When your project or work environment relies on stakeholders to get work done, you need a structure and process to enable productive collaboration. It’s more complex than setting an agenda and inviting stakeholders to help.
Given the trend of hybrid work, you need to consider the most effective and efficient ways to gather input, regardless of how participants show up and the quality of the engagement experience you’re giving them.
This blog shares a case study, hints and tips on gathering input quickly from multiple stakeholders and free downloads to get you started.
How to gather input quickly from multiple stakeholders
Organizations rely on internal and external stakeholders to achieve their goals, but the trend toward hybrid work adds complexity to the process.
When asked, most people are willing to lend a hand, but no one likes wasting their time or spending unnecessary time in meetings.
If you’re under pressure and wondering how to gather input quickly from multiple stakeholders, use these six tips to:
- engage stakeholders effectively and efficiently so you can move faster toward results;
- build solid relationships and;
- make the process of collaboration and informed decision-making easy and enjoyable.
Six tips for gathering stakeholder input quickly
1. Set the agenda last
Soon as they know they have to engage stakeholders, most people dive right into planning an agenda. Yes, you have to nail down a date and time, but you should commit to an agenda once you’ve sorted out a few things. See tips 2, 3 and 4.
Hint: Set a placeholder in your stakeholder’s agenda and share why you need them involved, then tell them more details will soon follow.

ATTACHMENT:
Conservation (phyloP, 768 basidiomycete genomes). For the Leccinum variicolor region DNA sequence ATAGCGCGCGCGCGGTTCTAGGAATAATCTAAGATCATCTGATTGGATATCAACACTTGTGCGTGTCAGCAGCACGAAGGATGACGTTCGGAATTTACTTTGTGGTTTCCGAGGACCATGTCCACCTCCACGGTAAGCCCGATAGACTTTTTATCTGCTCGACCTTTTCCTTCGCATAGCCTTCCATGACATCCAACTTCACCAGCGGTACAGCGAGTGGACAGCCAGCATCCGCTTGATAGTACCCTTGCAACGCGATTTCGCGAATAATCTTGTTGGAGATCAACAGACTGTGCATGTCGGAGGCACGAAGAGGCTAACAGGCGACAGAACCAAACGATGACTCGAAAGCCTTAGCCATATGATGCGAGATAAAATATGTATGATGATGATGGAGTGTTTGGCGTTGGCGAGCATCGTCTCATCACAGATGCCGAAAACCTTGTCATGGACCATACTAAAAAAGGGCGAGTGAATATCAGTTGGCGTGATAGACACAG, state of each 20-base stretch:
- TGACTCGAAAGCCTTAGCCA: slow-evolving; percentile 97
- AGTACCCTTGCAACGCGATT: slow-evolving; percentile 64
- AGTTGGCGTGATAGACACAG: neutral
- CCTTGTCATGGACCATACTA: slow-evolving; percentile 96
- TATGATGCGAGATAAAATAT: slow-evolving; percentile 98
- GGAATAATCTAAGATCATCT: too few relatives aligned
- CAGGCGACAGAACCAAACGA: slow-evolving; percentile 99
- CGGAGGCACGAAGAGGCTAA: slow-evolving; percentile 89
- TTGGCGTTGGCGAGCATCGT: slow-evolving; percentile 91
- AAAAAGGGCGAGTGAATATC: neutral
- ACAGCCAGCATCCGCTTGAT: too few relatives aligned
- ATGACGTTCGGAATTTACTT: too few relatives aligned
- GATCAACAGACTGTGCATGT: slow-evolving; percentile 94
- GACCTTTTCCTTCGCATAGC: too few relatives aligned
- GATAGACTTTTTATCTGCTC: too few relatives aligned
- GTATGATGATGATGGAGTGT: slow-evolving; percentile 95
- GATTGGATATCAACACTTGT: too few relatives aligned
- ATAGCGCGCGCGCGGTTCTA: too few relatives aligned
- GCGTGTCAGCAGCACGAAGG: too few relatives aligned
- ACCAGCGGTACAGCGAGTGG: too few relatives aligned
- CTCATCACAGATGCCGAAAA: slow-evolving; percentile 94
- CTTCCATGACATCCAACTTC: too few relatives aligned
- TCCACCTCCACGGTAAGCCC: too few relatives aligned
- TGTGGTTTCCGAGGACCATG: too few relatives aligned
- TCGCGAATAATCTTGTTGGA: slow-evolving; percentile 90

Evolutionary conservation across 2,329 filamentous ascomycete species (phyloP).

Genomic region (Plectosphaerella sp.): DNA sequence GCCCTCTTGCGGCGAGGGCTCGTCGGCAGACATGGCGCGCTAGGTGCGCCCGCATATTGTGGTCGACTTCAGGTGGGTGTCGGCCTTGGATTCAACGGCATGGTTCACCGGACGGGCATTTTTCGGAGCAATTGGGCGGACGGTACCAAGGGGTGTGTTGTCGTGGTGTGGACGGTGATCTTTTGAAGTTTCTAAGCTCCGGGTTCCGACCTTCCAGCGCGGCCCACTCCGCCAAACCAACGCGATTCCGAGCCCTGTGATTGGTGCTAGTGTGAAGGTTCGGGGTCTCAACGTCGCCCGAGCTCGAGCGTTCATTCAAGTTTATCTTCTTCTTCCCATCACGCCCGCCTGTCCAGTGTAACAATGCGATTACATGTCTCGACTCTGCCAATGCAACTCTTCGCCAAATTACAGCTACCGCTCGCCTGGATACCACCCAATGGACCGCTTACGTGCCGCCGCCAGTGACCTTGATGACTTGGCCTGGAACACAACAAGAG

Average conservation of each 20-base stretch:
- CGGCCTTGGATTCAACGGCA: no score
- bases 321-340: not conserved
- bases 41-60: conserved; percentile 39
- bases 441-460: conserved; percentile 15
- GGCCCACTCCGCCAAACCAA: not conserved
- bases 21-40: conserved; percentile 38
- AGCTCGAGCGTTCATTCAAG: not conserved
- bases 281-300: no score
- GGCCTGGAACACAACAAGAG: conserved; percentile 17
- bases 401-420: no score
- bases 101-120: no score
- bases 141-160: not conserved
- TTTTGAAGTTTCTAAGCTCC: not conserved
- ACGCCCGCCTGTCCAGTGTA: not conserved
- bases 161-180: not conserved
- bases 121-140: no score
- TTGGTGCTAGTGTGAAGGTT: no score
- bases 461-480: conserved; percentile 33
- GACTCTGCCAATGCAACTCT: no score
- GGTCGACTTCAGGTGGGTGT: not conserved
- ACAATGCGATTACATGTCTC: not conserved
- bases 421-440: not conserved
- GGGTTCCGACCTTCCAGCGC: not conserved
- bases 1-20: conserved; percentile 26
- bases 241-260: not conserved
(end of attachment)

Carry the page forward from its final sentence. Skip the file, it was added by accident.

2. Clarify meeting goals and outcomes
We collaborate with stakeholders to produce or create something. My favourite questions for clarifying meeting goals and outcomes are:
- What are you solving for?
- What do you want to get as a result of this effort?
- How will you know the engagement was a success?
Hint: Organize your workshop around a challenge to resolve and be clear on what outcomes you’re driving for. Communicate your goals and outcomes to your stakeholders when you invite them.
3. Use an experienced group facilitator
Engaging stakeholders in post-pandemic times adds complexity to the process. You will likely have some participants joining in person and others virtually.
An experienced group facilitator will help you plan, design and deliver your workshops to streamline and create efficiencies in engaging stakeholders, maximize in-person and virtual participation, and ensure you achieve your outcomes.
Hint: Find a facilitator with experience in designing for both in-person and virtual delivery—who knows how to guide the engagement process—and can integrate various digital facilitation tools.
4. Design to make collaboration easy and enjoyable
Productive collaboration needs structure and process to get the most out of teamwork. Most people approach stakeholder engagement as a shopping list of agenda items and “things to discuss” rather than focusing on the outcomes they want and the quality of the engagement.